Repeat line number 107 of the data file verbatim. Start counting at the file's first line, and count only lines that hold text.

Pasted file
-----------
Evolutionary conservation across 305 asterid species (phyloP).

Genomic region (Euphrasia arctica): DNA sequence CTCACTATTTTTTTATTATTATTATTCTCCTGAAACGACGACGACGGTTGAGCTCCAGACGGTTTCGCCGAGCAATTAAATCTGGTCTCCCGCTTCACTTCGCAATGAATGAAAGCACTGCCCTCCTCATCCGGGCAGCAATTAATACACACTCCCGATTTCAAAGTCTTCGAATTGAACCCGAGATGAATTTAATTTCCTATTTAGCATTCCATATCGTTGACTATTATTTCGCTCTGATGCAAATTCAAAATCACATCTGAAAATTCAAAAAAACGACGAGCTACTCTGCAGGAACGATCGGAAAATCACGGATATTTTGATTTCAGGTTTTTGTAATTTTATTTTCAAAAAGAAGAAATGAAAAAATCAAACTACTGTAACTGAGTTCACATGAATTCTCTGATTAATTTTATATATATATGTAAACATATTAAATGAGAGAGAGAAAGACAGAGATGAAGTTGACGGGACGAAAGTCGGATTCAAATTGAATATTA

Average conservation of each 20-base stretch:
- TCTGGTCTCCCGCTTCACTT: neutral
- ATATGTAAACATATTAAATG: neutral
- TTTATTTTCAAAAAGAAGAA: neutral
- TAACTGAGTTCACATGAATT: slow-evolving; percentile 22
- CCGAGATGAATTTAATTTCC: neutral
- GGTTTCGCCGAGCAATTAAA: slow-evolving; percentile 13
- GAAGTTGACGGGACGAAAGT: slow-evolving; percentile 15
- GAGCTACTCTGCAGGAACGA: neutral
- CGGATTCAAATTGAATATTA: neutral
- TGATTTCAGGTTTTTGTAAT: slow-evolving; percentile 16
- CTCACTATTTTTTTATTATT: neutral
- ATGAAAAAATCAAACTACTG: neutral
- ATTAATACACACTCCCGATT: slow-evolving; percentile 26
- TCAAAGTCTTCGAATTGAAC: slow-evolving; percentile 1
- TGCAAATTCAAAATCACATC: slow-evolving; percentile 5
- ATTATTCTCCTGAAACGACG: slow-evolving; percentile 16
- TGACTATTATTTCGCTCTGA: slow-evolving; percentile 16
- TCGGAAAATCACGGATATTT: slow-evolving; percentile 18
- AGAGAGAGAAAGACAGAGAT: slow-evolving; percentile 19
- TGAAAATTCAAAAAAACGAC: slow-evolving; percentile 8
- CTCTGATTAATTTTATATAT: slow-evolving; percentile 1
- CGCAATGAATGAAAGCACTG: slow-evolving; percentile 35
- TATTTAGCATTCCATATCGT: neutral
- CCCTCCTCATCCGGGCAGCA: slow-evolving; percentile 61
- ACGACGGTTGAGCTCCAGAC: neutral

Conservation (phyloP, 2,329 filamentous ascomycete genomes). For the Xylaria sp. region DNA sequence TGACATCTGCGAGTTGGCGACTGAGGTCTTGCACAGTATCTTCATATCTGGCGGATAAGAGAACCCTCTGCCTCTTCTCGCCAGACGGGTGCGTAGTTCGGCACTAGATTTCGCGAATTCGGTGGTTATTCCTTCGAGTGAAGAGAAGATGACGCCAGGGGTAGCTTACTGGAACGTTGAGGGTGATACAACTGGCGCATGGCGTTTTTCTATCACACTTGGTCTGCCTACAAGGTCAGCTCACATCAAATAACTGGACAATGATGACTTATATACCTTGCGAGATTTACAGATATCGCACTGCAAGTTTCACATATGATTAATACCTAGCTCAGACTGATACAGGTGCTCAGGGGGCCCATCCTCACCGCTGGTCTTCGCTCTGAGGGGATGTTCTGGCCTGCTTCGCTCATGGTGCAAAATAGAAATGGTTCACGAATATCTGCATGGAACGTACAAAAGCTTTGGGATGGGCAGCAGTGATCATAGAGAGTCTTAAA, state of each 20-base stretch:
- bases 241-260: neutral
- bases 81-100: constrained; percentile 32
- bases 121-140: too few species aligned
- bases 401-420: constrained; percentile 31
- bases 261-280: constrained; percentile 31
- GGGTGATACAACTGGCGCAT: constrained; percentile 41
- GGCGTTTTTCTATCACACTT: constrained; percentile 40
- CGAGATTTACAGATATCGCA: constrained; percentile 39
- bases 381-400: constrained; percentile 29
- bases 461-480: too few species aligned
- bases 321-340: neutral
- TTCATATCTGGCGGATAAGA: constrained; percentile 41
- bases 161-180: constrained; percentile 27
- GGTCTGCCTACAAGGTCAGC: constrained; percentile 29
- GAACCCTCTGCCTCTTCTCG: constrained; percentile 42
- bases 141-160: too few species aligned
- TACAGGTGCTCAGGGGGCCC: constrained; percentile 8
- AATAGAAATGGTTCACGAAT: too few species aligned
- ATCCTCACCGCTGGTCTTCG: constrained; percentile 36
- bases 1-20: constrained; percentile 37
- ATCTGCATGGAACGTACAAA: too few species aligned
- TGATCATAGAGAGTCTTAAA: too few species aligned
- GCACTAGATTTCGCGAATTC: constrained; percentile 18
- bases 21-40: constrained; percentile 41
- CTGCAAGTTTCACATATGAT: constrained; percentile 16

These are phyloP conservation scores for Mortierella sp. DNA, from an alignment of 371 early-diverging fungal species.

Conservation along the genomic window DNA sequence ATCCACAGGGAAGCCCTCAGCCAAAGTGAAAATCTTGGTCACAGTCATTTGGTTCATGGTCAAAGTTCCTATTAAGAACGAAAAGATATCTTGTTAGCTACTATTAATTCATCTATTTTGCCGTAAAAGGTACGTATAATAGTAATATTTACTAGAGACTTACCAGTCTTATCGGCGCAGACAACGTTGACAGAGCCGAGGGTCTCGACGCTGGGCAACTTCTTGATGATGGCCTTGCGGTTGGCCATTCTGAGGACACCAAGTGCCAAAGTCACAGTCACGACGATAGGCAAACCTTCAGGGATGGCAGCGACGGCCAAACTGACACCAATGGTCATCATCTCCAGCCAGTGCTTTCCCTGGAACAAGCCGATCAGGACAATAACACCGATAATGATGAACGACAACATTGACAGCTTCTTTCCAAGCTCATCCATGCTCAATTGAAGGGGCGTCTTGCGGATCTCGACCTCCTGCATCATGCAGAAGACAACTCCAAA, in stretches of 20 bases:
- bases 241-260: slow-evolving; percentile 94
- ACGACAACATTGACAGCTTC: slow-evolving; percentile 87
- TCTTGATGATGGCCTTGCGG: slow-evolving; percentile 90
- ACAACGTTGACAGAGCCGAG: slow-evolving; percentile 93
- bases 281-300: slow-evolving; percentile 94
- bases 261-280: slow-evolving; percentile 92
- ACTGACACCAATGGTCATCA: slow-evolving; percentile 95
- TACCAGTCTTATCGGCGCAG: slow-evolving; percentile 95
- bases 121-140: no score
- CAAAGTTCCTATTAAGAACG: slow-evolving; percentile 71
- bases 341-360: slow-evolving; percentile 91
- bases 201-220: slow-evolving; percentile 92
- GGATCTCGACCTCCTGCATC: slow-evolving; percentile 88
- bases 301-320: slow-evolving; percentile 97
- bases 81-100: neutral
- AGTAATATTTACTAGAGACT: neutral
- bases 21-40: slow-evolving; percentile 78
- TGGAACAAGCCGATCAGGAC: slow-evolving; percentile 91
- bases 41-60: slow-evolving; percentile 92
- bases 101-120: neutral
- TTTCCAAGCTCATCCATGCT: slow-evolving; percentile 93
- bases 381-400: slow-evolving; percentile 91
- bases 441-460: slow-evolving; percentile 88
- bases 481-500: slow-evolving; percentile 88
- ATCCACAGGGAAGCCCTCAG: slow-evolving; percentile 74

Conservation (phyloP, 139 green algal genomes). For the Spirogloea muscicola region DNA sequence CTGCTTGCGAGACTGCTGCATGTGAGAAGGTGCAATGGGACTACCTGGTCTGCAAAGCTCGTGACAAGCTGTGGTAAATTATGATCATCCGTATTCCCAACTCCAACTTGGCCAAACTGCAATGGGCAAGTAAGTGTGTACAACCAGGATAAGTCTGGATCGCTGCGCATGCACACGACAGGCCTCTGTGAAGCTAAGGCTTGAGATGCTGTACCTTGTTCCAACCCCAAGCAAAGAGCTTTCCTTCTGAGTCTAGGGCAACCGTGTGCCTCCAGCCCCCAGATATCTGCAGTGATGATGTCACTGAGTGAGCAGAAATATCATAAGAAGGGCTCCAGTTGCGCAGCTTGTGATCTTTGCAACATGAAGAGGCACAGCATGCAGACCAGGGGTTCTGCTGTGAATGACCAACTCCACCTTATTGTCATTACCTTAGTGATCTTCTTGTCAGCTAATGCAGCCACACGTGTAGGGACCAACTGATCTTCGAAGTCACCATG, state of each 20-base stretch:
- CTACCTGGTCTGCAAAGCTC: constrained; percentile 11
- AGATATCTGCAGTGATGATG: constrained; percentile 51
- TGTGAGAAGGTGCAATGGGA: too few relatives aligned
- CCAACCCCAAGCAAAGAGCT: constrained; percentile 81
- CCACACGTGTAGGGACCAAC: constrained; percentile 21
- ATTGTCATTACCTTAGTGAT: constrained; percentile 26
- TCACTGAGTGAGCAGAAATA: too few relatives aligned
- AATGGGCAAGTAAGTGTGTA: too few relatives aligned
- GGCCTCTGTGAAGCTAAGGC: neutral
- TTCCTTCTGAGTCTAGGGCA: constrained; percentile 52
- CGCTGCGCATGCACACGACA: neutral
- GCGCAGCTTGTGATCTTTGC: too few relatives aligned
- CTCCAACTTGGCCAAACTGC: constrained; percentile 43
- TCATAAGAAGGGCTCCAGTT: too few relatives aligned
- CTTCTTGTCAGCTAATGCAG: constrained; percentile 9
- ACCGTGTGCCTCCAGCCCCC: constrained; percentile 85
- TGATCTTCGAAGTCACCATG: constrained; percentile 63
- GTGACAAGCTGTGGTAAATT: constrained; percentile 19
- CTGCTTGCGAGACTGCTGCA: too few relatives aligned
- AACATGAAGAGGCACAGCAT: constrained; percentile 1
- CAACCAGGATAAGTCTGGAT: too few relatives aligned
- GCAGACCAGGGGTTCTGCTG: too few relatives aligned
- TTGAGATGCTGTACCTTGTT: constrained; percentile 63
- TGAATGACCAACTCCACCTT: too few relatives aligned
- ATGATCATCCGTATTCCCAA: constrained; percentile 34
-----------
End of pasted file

- ATGATCATCCGTATTCCCAA: constrained; percentile 34